Well done on completing the work, tasks and videos on the Oakes Future page. This really shows your commitment to the course and we are excited to be working with you more in September. This next page will be updated with different tasks to help develop your skills further. It gives you the opportunity to delve into content from the course and get you ready to start in the new term. Feel free to contact us if you have any questions but use this page to strengthen your knowledge and interest in Law.
A-level Law: The three-track system in the county court
Part of the A-level Law course is to consider how the Legal system works, including what happens when you want to make a claim against someone. The following fact sheet and activities take you through this process, including practicing making your own claim!
Following a full investigation into the criticisms facing the civil courts, Lord Woolf in his 1996 Report on Access to Justice recommended three key changes:
Simplify the current language in the civil justice system to allow the public a greater understanding of the procedure in the civil courts;
The introduction of the ‘three-track-system’ in the county courts to quickly allocate a civil case depending on the value of the claim and to set specific criteria to each track’s procedures;
To encourage alternatives to the courts to reduce the cost of litigation to the parties of any action.
One of the changes was to encourage DIY claims. For example, when a claimant wishes to start an action they complete a N1 claim form outlining the details of the claim. If the case proceeds to court, the case is allocated to one of three courts (or ‘tracks’) in the County Court so it is to be heard expeditiously and fairly.
The Small Claims Court: This track involves claims of under £10,000 and personal injury cases of under £1000. Claimants are encouraged to represent themselves in order to keep the overall costs of the case down. The ‘winner’ cannot recover the cost of their solicitor, if using one, from the losing party. The case is likely heard by a District Judge.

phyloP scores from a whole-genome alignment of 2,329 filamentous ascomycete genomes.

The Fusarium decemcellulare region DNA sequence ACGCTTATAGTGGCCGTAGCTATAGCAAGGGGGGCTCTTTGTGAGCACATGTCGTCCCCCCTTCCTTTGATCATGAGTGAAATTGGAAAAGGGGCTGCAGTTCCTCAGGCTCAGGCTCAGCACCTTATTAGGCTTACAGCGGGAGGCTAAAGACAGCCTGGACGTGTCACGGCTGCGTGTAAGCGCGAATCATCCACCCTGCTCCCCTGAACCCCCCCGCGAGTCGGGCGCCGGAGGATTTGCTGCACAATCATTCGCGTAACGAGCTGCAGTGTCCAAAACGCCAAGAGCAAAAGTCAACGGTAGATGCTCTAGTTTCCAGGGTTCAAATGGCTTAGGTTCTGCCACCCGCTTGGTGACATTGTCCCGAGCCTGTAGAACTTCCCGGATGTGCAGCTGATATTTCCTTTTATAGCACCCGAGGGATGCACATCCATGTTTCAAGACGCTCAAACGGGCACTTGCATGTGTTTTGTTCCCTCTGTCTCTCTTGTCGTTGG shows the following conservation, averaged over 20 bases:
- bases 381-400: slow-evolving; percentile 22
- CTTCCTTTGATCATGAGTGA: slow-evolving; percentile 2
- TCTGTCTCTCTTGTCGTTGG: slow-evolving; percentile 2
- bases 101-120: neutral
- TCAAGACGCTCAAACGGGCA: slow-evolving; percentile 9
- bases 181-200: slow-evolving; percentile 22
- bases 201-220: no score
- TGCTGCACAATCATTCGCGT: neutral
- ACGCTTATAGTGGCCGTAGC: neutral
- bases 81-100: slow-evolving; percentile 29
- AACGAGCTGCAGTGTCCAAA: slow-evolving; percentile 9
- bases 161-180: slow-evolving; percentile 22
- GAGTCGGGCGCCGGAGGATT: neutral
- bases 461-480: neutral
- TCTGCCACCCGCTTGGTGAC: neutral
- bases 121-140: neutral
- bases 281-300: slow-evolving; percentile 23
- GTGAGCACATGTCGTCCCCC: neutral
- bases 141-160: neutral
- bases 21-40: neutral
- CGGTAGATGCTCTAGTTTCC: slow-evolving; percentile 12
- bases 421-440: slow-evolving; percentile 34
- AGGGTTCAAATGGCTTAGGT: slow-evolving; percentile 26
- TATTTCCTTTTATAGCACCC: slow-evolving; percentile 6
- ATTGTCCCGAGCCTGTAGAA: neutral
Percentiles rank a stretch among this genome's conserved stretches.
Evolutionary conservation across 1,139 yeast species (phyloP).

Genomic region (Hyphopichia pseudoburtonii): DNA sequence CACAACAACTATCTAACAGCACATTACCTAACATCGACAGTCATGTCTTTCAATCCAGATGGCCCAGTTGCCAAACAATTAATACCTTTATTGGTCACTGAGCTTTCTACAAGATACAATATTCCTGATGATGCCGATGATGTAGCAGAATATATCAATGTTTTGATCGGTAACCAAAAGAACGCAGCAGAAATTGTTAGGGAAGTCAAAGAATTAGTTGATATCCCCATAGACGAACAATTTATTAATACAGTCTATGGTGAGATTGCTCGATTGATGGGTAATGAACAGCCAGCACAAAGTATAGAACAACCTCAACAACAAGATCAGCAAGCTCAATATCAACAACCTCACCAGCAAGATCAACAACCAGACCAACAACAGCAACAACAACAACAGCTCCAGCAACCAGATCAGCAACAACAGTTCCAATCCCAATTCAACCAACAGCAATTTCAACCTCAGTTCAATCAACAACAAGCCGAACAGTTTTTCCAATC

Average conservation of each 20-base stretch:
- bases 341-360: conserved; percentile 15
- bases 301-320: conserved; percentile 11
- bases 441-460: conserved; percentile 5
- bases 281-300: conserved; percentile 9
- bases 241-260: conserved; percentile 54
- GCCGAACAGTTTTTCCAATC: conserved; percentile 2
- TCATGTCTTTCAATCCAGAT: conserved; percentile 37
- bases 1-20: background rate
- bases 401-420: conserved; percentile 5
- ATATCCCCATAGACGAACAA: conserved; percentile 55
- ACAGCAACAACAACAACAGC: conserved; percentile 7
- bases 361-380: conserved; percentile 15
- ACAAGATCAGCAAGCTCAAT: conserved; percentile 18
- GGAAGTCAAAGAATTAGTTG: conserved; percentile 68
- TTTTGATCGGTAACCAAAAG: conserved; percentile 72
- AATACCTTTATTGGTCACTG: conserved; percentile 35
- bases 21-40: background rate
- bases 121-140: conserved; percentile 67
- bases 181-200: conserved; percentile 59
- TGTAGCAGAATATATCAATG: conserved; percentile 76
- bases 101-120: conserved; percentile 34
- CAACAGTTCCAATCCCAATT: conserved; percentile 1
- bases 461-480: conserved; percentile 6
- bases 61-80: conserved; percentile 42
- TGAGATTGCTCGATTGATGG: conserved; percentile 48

It was introduced as an informal and quick court to deal with minor civil cases. Cases are most often heard in an informal setting with all parties and the judge asking inquisitorial questions and asking the parties to present their case themselves to get to the truth. There are no strict rules of evidence, no cross-examination since there is not an adversarial nature to the hearing as there would be in a criminal case. The use of lawyers is not encouraged and expert witnesses are generally discouraged or not allowed.
The Fast Track: This track involves claims of no more than £25,000. The track establishes a strict timetable for pre-trial matters to ensure there is no time wasting and the aim is for the claim to be heard within 30 weeks of being received by the court. The case is likely heard by a Circuit Judge.
The idea is that this track is a ‘fast’ means of dealing with higher-value claims in a more formal setting and held in open court. Lawyers are allowed and generally only a single expert witness, ‘loyal to the court’, is allowed. The judge is directed by Civil Procedure Rules to case manage each claim, so that the strict guidelines established by and after Lord Woolf’s recommendations are adhered to. This is an attempt to reduce historic time-wasting by counsel and the subsequent running up of costs.
The Multi-Track: This involves claims of more than £25,000. Since it involves the most money it will be likely to be heard by a more senior judge – either a Circuit Judge or a High Court judge.
It is, therefore, clearly the most formal of the tracks and its procedure insists that the judge has a ‘hands-on’ approach to its case management. Timetables, gathering of evidence, control of expert witnesses are all in the hands of the judge to manage. The use of alternative dispute resolution is encouraged by the judge where possible. Trial dates are set and strictly enforced with generally a 72-week maximum from allocation to trial permitted.
Define the following words or phrases in the context of the information:
A car was parked at the top of a hill. The driver got out of the car but forgot to put the handbrake on. The car starts rolling down the hill and crashes into a house, causing damage to the front wall and windows.
Using the following details and this guide, have a go at completing an N1 claim form on behalf of the house owner.
Date: Friday 13thJanuary 2020
Claimant: Deardrie Dove
Defendant: Gary Grantos
Damage: £10,000 to repair the wall and windows. £7,000 to replace the damaged furniture. £500 to fix the garden wall.
County Court: Cambridge County Court and Family Court
Court fee: 5% of the claim
Legal Representatives Costs: none